A donkey walked slowly under the stone archway of the city gate. Head bowed, ignoring the jostling crowd, he carried a man onwards through the throng and into the town.

I was in that crowd and followed the patient animal and its rider for several hours, pausing with them in a shopping mall, the market square, outside the council offices, by a hotel, in a green open space. Passers-by stared in curiosity, others carried on shopping – indifferent to the action on the road, some joined the procession, others tut-tutted at the commotion.

The first Palm Sunday was a day of hoorays and hosannas as many welcomed Jesus as the Messiah – the new king come to save. Some people doubted his credentials, others were outraged by his claims. This day would be the beginning of a dramatic week which included the hailed king acting as a servant and washing his friends’ feet, sharing supper with them, being betrayed, arrested and eventually crucified.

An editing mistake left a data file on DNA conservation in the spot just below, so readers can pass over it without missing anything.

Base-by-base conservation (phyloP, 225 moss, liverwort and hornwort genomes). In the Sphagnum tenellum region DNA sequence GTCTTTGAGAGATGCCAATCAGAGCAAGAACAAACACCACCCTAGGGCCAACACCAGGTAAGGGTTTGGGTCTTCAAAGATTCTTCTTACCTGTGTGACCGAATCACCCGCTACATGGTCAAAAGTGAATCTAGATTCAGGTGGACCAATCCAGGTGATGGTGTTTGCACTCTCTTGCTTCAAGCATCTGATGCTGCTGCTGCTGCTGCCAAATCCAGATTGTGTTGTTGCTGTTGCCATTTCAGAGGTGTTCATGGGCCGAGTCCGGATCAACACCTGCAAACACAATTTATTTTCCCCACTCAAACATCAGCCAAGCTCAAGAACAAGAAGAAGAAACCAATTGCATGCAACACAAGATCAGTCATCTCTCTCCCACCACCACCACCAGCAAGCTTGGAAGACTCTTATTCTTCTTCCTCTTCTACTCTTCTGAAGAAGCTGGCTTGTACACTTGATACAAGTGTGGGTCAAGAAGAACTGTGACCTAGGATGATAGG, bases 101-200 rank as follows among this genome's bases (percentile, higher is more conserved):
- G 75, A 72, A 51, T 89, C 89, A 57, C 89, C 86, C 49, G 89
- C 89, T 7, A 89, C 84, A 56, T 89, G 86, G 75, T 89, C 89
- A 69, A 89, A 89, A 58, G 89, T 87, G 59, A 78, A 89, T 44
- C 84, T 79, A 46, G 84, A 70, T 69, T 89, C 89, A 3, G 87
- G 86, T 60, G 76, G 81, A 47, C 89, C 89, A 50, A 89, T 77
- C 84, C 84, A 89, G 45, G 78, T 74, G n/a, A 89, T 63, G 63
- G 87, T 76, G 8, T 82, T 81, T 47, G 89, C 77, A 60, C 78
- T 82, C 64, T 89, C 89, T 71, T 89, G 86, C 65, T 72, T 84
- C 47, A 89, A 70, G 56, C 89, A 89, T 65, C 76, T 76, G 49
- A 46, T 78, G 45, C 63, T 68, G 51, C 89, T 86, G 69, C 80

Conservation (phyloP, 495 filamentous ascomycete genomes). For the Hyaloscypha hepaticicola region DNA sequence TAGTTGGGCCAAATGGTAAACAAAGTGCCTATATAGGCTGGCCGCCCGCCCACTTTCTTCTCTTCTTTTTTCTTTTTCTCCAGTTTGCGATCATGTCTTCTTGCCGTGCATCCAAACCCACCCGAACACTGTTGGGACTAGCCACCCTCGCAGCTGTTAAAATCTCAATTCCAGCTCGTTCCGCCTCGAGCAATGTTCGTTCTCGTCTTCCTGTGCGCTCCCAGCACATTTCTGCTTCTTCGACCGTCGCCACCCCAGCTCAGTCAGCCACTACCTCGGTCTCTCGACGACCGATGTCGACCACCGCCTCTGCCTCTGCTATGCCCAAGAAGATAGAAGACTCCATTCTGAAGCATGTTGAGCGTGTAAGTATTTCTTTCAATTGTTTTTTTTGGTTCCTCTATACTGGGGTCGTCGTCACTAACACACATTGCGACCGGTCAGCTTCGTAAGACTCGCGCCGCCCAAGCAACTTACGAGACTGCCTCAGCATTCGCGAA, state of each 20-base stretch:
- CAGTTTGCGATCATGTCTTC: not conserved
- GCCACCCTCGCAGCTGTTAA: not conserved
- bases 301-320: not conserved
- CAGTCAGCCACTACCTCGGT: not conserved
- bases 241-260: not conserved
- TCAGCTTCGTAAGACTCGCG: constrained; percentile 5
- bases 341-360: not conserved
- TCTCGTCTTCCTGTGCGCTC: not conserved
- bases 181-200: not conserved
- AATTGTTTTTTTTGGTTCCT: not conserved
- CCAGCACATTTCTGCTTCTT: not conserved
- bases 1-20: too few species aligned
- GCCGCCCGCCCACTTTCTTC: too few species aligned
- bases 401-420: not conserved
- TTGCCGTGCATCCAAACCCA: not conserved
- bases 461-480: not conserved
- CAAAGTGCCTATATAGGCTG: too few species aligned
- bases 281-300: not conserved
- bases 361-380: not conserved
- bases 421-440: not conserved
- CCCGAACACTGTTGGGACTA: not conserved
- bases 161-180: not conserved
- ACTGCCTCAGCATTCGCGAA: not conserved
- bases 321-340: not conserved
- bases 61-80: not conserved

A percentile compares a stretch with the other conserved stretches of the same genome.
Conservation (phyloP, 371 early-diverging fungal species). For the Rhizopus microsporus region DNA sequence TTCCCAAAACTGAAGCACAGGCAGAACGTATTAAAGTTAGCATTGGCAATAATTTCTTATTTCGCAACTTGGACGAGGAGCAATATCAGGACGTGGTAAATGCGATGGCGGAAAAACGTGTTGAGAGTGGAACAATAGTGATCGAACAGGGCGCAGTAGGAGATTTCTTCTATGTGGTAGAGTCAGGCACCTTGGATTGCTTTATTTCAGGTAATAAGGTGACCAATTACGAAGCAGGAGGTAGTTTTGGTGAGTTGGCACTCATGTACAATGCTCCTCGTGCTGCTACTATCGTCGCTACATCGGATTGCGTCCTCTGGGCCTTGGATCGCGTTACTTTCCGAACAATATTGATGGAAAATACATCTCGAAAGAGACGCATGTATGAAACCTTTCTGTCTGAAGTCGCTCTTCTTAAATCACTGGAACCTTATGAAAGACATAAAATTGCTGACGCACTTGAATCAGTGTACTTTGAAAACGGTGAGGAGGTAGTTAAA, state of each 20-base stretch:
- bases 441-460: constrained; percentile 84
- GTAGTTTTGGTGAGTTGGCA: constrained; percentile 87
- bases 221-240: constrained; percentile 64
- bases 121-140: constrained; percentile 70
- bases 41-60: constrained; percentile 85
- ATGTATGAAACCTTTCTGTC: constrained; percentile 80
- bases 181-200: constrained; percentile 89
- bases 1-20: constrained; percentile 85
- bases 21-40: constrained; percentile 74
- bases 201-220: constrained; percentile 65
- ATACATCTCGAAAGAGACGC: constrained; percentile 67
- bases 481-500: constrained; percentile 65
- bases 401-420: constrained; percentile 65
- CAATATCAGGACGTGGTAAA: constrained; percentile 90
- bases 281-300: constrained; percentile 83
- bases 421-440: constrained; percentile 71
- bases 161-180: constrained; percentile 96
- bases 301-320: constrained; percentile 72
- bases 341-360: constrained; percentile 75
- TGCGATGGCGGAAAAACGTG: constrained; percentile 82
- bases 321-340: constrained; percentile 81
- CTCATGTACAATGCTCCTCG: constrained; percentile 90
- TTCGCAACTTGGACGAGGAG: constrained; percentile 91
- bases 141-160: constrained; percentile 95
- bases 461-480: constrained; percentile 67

The story of the first Holy Week may be familiar. Let’s not ever become blasé about it. It had world-changing results. The major pageant, of which I was a part, happened a few years ago. I was moved – in every sense – as I followed Jesus through the city. I watched familiar faces acting viciously as Roman soldiers, saw Pilate wash his hands, viewed Jesus being strung up on the cross. Moving, indeed. And to all those who have witnessed the action, whether 2000 years ago, or by watching re-enactments, or by simply reflecting, what has been the lasting impact..? When I went for an early countryside walk this morning and met nobody else, I wondered whether Jesus would have gone through all those events if I was the only person in the world. I believe he would.

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